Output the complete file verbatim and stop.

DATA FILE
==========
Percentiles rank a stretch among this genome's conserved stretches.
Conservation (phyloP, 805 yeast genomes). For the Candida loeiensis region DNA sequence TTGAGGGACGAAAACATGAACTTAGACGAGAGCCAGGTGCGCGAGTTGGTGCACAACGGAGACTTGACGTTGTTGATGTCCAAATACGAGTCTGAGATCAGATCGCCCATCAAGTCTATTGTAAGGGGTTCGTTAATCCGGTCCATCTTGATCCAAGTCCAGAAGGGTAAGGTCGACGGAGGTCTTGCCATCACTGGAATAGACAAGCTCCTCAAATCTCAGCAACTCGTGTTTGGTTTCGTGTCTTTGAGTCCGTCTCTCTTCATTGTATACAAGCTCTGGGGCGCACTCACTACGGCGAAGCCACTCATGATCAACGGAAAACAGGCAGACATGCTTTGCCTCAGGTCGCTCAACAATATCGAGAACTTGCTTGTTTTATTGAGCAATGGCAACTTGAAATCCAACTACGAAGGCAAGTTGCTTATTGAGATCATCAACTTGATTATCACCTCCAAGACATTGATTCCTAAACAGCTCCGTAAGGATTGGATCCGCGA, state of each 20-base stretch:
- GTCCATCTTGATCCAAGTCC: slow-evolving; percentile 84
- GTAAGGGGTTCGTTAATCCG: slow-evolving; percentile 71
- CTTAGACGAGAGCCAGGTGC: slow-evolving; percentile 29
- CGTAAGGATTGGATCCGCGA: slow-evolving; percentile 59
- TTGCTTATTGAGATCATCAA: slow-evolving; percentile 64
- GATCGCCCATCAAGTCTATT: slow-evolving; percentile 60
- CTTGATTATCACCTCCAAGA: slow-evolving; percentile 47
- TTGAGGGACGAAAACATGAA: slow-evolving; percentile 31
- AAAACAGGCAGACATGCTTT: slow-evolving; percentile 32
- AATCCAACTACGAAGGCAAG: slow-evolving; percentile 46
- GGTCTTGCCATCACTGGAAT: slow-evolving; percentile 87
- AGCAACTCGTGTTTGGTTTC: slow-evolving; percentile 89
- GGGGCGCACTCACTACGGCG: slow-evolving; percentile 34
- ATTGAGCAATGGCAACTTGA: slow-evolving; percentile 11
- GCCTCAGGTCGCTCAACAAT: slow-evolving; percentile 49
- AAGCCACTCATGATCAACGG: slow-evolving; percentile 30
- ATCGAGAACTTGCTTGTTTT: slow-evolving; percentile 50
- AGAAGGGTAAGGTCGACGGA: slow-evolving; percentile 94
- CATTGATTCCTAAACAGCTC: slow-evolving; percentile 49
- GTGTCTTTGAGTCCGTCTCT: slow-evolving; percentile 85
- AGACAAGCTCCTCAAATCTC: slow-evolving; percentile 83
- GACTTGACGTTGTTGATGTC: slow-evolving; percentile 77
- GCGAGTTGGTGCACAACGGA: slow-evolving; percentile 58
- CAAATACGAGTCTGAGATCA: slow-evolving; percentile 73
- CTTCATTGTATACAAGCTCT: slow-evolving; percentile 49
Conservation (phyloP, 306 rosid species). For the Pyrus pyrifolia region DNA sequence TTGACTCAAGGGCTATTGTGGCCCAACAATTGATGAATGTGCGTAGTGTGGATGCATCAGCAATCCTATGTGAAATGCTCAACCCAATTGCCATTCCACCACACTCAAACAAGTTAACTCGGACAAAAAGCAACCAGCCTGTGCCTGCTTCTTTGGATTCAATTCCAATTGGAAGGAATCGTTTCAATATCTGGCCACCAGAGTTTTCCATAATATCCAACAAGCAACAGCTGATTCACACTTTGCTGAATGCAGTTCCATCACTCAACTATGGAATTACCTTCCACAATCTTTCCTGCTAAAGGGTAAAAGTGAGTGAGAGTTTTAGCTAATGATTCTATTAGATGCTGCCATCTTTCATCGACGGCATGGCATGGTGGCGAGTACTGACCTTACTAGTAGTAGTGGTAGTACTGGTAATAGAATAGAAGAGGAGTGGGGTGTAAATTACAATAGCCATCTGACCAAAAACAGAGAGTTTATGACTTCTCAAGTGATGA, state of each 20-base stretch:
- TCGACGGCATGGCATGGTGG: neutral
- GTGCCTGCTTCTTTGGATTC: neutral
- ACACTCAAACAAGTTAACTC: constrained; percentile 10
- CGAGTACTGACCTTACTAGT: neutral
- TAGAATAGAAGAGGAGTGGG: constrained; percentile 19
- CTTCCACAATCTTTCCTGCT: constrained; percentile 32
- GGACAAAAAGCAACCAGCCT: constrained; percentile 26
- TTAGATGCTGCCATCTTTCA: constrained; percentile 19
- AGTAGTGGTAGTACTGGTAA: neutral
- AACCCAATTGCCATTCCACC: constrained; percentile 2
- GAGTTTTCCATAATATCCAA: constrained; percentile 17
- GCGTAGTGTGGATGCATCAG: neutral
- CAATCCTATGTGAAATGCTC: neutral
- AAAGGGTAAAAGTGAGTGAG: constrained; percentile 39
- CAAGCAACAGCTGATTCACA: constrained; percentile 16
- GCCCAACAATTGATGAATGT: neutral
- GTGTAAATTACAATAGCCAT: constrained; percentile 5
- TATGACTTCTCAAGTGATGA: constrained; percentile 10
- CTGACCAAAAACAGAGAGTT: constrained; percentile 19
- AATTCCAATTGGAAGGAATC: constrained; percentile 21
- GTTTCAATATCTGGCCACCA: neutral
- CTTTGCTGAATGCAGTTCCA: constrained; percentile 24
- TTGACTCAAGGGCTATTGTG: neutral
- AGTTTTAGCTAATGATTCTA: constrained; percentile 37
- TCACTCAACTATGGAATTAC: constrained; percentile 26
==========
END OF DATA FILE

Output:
Percentiles rank a stretch among this genome's conserved stretches.
Conservation (phyloP, 805 yeast genomes). For the Candida loeiensis region DNA sequence TTGAGGGACGAAAACATGAACTTAGACGAGAGCCAGGTGCGCGAGTTGGTGCACAACGGAGACTTGACGTTGTTGATGTCCAAATACGAGTCTGAGATCAGATCGCCCATCAAGTCTATTGTAAGGGGTTCGTTAATCCGGTCCATCTTGATCCAAGTCCAGAAGGGTAAGGTCGACGGAGGTCTTGCCATCACTGGAATAGACAAGCTCCTCAAATCTCAGCAACTCGTGTTTGGTTTCGTGTCTTTGAGTCCGTCTCTCTTCATTGTATACAAGCTCTGGGGCGCACTCACTACGGCGAAGCCACTCATGATCAACGGAAAACAGGCAGACATGCTTTGCCTCAGGTCGCTCAACAATATCGAGAACTTGCTTGTTTTATTGAGCAATGGCAACTTGAAATCCAACTACGAAGGCAAGTTGCTTATTGAGATCATCAACTTGATTATCACCTCCAAGACATTGATTCCTAAACAGCTCCGTAAGGATTGGATCCGCGA, state of each 20-base stretch:
- GTCCATCTTGATCCAAGTCC: slow-evolving; percentile 84
- GTAAGGGGTTCGTTAATCCG: slow-evolving; percentile 71
- CTTAGACGAGAGCCAGGTGC: slow-evolving; percentile 29
- CGTAAGGATTGGATCCGCGA: slow-evolving; percentile 59
- TTGCTTATTGAGATCATCAA: slow-evolving; percentile 64
- GATCGCCCATCAAGTCTATT: slow-evolving; percentile 60
- CTTGATTATCACCTCCAAGA: slow-evolving; percentile 47
- TTGAGGGACGAAAACATGAA: slow-evolving; percentile 31
- AAAACAGGCAGACATGCTTT: slow-evolving; percentile 32
- AATCCAACTACGAAGGCAAG: slow-evolving; percentile 46
- GGTCTTGCCATCACTGGAAT: slow-evolving; percentile 87
- AGCAACTCGTGTTTGGTTTC: slow-evolving; percentile 89
- GGGGCGCACTCACTACGGCG: slow-evolving; percentile 34
- ATTGAGCAATGGCAACTTGA: slow-evolving; percentile 11
- GCCTCAGGTCGCTCAACAAT: slow-evolving; percentile 49
- AAGCCACTCATGATCAACGG: slow-evolving; percentile 30
- ATCGAGAACTTGCTTGTTTT: slow-evolving; percentile 50
- AGAAGGGTAAGGTCGACGGA: slow-evolving; percentile 94
- CATTGATTCCTAAACAGCTC: slow-evolving; percentile 49
- GTGTCTTTGAGTCCGTCTCT: slow-evolving; percentile 85
- AGACAAGCTCCTCAAATCTC: slow-evolving; percentile 83
- GACTTGACGTTGTTGATGTC: slow-evolving; percentile 77
- GCGAGTTGGTGCACAACGGA: slow-evolving; percentile 58
- CAAATACGAGTCTGAGATCA: slow-evolving; percentile 73
- CTTCATTGTATACAAGCTCT: slow-evolving; percentile 49
Conservation (phyloP, 306 rosid species). For the Pyrus pyrifolia region DNA sequence TTGACTCAAGGGCTATTGTGGCCCAACAATTGATGAATGTGCGTAGTGTGGATGCATCAGCAATCCTATGTGAAATGCTCAACCCAATTGCCATTCCACCACACTCAAACAAGTTAACTCGGACAAAAAGCAACCAGCCTGTGCCTGCTTCTTTGGATTCAATTCCAATTGGAAGGAATCGTTTCAATATCTGGCCACCAGAGTTTTCCATAATATCCAACAAGCAACAGCTGATTCACACTTTGCTGAATGCAGTTCCATCACTCAACTATGGAATTACCTTCCACAATCTTTCCTGCTAAAGGGTAAAAGTGAGTGAGAGTTTTAGCTAATGATTCTATTAGATGCTGCCATCTTTCATCGACGGCATGGCATGGTGGCGAGTACTGACCTTACTAGTAGTAGTGGTAGTACTGGTAATAGAATAGAAGAGGAGTGGGGTGTAAATTACAATAGCCATCTGACCAAAAACAGAGAGTTTATGACTTCTCAAGTGATGA, state of each 20-base stretch:
- TCGACGGCATGGCATGGTGG: neutral
- GTGCCTGCTTCTTTGGATTC: neutral
- ACACTCAAACAAGTTAACTC: constrained; percentile 10
- CGAGTACTGACCTTACTAGT: neutral
- TAGAATAGAAGAGGAGTGGG: constrained; percentile 19
- CTTCCACAATCTTTCCTGCT: constrained; percentile 32
- GGACAAAAAGCAACCAGCCT: constrained; percentile 26
- TTAGATGCTGCCATCTTTCA: constrained; percentile 19
- AGTAGTGGTAGTACTGGTAA: neutral
- AACCCAATTGCCATTCCACC: constrained; percentile 2
- GAGTTTTCCATAATATCCAA: constrained; percentile 17
- GCGTAGTGTGGATGCATCAG: neutral
- CAATCCTATGTGAAATGCTC: neutral
- AAAGGGTAAAAGTGAGTGAG: constrained; percentile 39
- CAAGCAACAGCTGATTCACA: constrained; percentile 16
- GCCCAACAATTGATGAATGT: neutral
- GTGTAAATTACAATAGCCAT: constrained; percentile 5
- TATGACTTCTCAAGTGATGA: constrained; percentile 10
- CTGACCAAAAACAGAGAGTT: constrained; percentile 19
- AATTCCAATTGGAAGGAATC: constrained; percentile 21
- GTTTCAATATCTGGCCACCA: neutral
- CTTTGCTGAATGCAGTTCCA: constrained; percentile 24
- TTGACTCAAGGGCTATTGTG: neutral
- AGTTTTAGCTAATGATTCTA: constrained; percentile 37
- TCACTCAACTATGGAATTAC: constrained; percentile 26